Commentary: Why Mahathir leaving may not solve Malaysia’s problems

As the country trudges through a period of political transition, having an experienced hand may not be a bad thing, says James Chin.

HOBART: It’s not even the end of January and the year is looking to be a messy one for politics in Malaysia.

In early January, right-wing politician – Parti Bumiputera Perkasa Malaysia (Putra) vice-president Mohd Khairul Azam Abdul Aziz- wrote a letter to a public school in Puchong demanding they take down Chinese New Year (CNY) decorations because these were “unconstitutional” as they were an attempt to propagate a non-Islam religion to students.


The police advised the school to take down the decorations. Malaysia’s cabinet though stepped in to say that these lanterns should remain as it is normal to do so with festivities.

While the case itself initially caused concern about the future of multiculturalism in Malaysia, what the Chinese and Indians in the country can take heart in is that when it comes to preserving the cultural traditions of the minorities, the government appears unanimously in support of it.

As this case in Puchong showed, after the cabinet announced its decision, several ministers even turned up at the school to help it put up the lanterns.

The group was made up of representatives of the different parties of the ruling coalition Pakatan Harapan (PH) government and included: Deputy Prime Minister Wan Azizah Wan Ismail and Minister of Foreign Affairs Saifuddin Abdullah from the Parti Keadilan Rakyat (PKR), Finance Minister Lim Guan Eng and Communications Minister Gobind Singh Deo from the Democratic Action Party (DAP), Youth and Sports Minister Syed Saddiq Syed Abdul Rahman from the Parti Pribumi Bersatu Malaysia (BERSATU) and the Religious Affairs Minister Mujahid Yusof Rawa from the National Trust Party (AMANAH).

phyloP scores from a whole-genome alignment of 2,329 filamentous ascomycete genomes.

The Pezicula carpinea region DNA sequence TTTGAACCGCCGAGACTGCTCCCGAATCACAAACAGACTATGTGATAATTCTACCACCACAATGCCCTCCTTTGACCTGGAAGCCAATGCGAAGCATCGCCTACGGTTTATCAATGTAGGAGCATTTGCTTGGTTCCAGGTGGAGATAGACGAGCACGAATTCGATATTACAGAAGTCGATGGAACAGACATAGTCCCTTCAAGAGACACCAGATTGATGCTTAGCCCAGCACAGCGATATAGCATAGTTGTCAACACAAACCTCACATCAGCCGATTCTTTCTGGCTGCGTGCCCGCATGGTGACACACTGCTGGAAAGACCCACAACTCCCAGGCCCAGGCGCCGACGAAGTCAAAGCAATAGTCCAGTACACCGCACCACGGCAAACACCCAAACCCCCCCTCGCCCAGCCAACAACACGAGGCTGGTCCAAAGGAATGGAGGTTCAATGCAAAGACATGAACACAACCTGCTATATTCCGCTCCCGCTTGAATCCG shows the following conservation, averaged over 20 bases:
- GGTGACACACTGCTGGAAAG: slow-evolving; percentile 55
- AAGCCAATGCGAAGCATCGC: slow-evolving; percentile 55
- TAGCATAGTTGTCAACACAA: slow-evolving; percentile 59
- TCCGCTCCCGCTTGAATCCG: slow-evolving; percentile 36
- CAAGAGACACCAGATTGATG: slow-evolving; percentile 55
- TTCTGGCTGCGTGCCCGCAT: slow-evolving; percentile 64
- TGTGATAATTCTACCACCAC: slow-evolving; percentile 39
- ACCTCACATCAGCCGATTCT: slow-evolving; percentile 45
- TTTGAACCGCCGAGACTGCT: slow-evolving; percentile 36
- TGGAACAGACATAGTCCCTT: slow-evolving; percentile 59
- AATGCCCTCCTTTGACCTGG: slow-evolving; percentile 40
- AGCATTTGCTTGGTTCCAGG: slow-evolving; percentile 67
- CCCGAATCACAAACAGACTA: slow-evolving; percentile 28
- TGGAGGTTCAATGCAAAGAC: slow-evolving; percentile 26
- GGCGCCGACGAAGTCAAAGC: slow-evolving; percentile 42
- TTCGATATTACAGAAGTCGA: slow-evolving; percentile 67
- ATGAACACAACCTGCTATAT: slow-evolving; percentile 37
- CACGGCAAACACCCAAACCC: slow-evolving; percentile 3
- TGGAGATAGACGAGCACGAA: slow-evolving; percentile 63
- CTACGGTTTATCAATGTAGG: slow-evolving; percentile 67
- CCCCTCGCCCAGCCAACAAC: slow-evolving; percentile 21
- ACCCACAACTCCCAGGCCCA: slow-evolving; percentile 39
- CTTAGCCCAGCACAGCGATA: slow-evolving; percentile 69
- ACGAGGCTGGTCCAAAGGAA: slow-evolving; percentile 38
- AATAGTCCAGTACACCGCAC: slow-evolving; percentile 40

At least on some matters, the PH shows semblance of unity and cohesion.


Such agreement is not a given in Malaysia’s ruling coalition these days.

The biggest issue of disagreement appears to be the date when Mahathir will step down, which has come to engulf much of the discourse on politics in Malaysia.

It’s such a huge issue among the political class that I think it’s appropriate to call this crisis “Mahaexit”.

There are two issues at stake. First is the actual date. Second is who will take over.

In practical terms, both are entwined. The official press release from PH is that Anwar Ibrahim is the agreed candidate, but he faces opposition from within the coalition as well as many in the conservative Malay political spectrum.

The first political shot was fired when Anwar’s supporters convened a public forum this week and said the power transition must be held in May this year so that PH’s promise to the voters that Mahathir will stay as PM for only two years is kept.

Moreover, Mahathir needs to go as Anwar needs time to cement his policies and plan for the next general elections, due in 2023. They also argued that the foreign investors want certainty and Malaysia’s economy cannot recover if a date is not set in stone.

Anwar himself has so far kept quiet other than telling reporters that Mahathir should not be ‘pressured’ while sounding optimistic that the transition will take place.


Mahathir has insisted that while there is a political agreement that Anwar will succeed him, there is no timetable attached to the agreement. In an interview given to foreign media, he mentioned that he will step down after the November APEC meeting hosted by Malaysia.

Mahathir’s detractors argue that the “old man” is simply buying time as his real intention is to restructure the entire PH coalition to ensure the dominance of his party, BERSATU.